NOVEMBER 2011
Salvaging Millions
Courting a banker with the right experience
This is the sixth in a continuing series, co-authored by Ron Sturgeon and Greg Morse, founder and president of Worthington National Bank

Ron: What about a banker’s experience? What kind of banking experience should they have?

Greg: They should have been a banker for at least five years. But you don’t want them to have too much experience, either. If you’re planning for the quarter century, not the quarter, you need a banker who’s going to be around for a while. You don’t want someone who’s too young and green, and you don’t want someone who’s about to retire.

Loan to Deposit Ratios

Ron: You also definitely want to understand the bank’s loan-to-deposit ratio. Say a bank has $20 million to loan, and it’s only loaned out $10 million. That means it has a 50 percent loan-to-deposit ratio. Banks don’t make money by not loaning out their money. So then they loan the other half to the Federal Reserve or to someone else at a low rate. But they sometimes only make below one percent at the Federal Reserve.

On the other hand, if a bank has $100 million to loan, but it has loaned out $110 million, it has too many loans for its deposit base. A bank with a loan-to-deposit ratio of less than about 70 to 75 percent probably wants to make more loans. But after 90 percent, it probably doesn’t. So, as a banker, what would you say is the loan-to-deposit ratio potential customers should look for? All banks have a legal loan limit; it’s the most they can lend any one client. If your loan is big, ask about the bank’s loan limit.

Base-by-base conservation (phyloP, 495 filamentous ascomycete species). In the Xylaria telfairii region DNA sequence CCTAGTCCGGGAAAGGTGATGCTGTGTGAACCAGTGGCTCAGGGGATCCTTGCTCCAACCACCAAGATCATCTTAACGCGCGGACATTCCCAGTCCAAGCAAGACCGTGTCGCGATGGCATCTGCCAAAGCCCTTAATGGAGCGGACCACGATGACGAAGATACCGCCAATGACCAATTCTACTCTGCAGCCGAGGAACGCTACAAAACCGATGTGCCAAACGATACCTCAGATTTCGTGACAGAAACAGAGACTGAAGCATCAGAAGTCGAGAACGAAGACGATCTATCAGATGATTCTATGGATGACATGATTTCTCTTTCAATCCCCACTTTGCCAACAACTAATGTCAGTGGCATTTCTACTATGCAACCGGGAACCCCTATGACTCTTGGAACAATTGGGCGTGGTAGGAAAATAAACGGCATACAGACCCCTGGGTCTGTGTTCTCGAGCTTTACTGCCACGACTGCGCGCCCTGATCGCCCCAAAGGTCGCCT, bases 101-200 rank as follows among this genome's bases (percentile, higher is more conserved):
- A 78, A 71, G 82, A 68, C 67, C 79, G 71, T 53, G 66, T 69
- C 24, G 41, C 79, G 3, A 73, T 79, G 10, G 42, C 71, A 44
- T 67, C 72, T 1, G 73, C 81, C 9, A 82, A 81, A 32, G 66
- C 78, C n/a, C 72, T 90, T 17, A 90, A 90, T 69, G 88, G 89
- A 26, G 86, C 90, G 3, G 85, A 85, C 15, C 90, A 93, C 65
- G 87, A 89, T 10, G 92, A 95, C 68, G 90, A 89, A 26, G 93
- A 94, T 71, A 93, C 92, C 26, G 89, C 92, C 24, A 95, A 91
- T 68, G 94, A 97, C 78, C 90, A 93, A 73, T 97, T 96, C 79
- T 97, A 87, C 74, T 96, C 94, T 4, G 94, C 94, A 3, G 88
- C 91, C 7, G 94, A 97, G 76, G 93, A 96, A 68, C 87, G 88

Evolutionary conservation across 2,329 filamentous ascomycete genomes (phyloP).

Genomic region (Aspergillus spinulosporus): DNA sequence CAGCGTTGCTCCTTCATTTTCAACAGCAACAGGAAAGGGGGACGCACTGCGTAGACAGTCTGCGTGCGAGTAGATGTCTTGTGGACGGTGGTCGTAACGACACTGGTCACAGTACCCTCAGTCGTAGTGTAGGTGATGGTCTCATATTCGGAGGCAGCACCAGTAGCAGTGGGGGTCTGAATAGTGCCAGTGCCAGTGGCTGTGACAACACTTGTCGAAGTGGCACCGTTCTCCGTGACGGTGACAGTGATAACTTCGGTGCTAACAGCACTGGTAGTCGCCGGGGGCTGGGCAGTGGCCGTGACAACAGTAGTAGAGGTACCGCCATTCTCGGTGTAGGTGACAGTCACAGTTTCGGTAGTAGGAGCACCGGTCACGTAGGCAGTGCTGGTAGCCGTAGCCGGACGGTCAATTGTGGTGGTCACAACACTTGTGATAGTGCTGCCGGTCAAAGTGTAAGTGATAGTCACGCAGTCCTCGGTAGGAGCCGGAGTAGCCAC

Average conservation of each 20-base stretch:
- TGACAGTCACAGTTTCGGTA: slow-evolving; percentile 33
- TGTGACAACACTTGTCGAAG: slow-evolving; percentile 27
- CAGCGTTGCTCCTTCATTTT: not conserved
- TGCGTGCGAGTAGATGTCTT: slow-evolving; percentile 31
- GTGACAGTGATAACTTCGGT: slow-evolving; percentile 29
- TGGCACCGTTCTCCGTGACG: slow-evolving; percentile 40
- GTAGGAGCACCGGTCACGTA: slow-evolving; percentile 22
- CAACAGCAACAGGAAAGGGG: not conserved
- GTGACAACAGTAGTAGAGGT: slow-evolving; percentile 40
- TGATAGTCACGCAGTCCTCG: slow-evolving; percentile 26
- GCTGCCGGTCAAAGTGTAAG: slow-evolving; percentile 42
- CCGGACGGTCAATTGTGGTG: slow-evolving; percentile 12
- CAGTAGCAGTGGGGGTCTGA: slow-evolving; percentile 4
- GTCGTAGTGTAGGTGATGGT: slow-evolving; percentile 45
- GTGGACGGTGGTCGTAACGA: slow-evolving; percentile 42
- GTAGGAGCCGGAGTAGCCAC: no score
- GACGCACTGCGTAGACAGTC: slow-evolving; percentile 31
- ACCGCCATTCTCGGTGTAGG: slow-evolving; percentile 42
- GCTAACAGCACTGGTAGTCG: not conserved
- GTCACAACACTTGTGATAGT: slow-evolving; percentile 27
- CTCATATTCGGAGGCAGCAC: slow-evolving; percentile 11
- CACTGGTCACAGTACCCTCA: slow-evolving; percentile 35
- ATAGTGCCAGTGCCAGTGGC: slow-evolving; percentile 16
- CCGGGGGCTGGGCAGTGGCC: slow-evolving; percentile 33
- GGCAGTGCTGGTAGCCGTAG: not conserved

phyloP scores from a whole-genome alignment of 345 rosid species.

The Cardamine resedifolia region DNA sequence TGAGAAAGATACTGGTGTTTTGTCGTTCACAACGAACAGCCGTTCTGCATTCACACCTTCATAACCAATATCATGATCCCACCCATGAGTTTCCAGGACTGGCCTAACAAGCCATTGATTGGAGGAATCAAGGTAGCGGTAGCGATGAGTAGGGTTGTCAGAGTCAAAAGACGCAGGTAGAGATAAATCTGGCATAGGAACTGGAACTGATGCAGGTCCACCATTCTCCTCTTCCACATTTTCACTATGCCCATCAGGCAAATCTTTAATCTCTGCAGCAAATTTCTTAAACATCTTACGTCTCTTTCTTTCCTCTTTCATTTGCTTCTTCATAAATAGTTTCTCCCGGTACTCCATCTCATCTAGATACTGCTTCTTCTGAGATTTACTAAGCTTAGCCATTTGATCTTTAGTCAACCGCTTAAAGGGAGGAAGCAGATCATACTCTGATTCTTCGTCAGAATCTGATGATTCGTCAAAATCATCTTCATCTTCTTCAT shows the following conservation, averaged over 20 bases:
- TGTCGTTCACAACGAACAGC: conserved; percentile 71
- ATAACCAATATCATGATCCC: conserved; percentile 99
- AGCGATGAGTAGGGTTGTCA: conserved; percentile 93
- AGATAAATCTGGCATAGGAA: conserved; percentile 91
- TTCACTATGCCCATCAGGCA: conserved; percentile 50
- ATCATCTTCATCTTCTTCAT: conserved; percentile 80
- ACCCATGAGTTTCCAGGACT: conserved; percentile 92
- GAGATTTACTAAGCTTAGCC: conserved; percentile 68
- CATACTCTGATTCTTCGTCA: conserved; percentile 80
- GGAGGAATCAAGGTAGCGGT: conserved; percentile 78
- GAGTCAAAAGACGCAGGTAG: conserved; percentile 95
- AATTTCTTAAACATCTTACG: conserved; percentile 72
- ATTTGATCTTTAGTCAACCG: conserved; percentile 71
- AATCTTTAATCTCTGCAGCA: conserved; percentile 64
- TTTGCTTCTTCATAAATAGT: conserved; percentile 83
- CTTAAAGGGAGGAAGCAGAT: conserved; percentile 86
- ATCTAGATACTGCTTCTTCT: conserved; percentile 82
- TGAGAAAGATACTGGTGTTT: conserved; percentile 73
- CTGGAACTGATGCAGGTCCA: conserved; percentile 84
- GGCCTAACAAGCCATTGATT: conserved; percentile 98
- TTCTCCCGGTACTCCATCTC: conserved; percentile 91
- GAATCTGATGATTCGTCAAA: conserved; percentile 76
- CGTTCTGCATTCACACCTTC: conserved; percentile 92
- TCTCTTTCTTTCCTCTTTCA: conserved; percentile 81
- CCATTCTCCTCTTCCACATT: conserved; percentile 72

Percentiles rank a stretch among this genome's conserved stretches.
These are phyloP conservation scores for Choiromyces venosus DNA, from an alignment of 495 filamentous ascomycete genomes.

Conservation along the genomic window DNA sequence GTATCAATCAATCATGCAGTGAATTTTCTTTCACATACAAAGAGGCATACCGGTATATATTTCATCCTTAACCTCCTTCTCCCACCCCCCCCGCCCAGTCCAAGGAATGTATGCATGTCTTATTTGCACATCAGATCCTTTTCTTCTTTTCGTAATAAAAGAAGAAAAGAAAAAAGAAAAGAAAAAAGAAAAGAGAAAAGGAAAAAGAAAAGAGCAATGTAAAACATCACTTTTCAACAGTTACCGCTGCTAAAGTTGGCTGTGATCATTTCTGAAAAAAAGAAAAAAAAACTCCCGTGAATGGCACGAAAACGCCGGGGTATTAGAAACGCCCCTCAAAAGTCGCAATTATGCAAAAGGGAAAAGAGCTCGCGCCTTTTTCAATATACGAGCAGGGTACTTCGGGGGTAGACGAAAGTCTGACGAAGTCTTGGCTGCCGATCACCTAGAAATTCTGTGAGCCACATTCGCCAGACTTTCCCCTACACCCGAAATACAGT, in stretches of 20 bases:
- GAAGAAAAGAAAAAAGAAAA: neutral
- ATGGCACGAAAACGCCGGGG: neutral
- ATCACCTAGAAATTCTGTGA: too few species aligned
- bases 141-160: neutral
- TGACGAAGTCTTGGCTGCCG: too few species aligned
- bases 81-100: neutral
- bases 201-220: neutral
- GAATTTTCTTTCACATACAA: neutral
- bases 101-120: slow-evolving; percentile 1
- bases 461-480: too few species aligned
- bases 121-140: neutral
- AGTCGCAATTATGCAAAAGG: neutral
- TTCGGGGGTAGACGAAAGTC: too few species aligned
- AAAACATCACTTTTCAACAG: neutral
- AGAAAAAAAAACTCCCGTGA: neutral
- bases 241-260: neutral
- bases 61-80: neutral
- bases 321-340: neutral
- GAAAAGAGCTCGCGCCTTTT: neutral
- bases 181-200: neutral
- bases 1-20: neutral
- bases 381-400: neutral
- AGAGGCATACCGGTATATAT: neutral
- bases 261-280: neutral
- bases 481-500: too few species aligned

There is no reason to discuss a loan that is too big for the lender. Also, since bankers are greedy (aren’t most of us?), they often will consider a loan larger than their limit. They accommodate this kind of loan by selling off part of it to another bank. Such an arrangement is called a participation. You should really try to avoid being part of such a deal, because then you have another lender looking at your stuff, making requests. The original bank will manage the relationship, and wants you to believe it doesn’t matter, but don’t kid yourself. The first bank will have to field requests from the other lender about your relationship and that means you will have more oversight and paperwork.

Greg: I would say that a good sweet spot is between a 70 and a 90 percent loan-to-value ratio. That way, you know they’re in the lending business, but they aren’t loaned out. Once you find a bank with a ratio over 70 percent, you know they’re in the business of lending money.

In our December column, we will explore ways to expand your banking relationships.


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Ron Sturgeon is past owner of AAA Small Car World. In 1999, he sold his six Texas locations, with 140 employees, to Greenleaf. In 2001, he founded North Texas Insurance Auction, which he sold to Copart in 2002. In 2002, his book “Salvaging Millions” was published to help small business owners achieve significant success, and was recently reprinted. In June 2003, he joined the new ownership and management team of GreenLeaf. He also manages his real estate holdings and investments. You can learn more about him at WWW.autosalvageconsultant.com He can be reached at 5940 Eden, Haltom City, TX 76117, rons@rdsinvestments.com or 817-834-3625 ext 6#.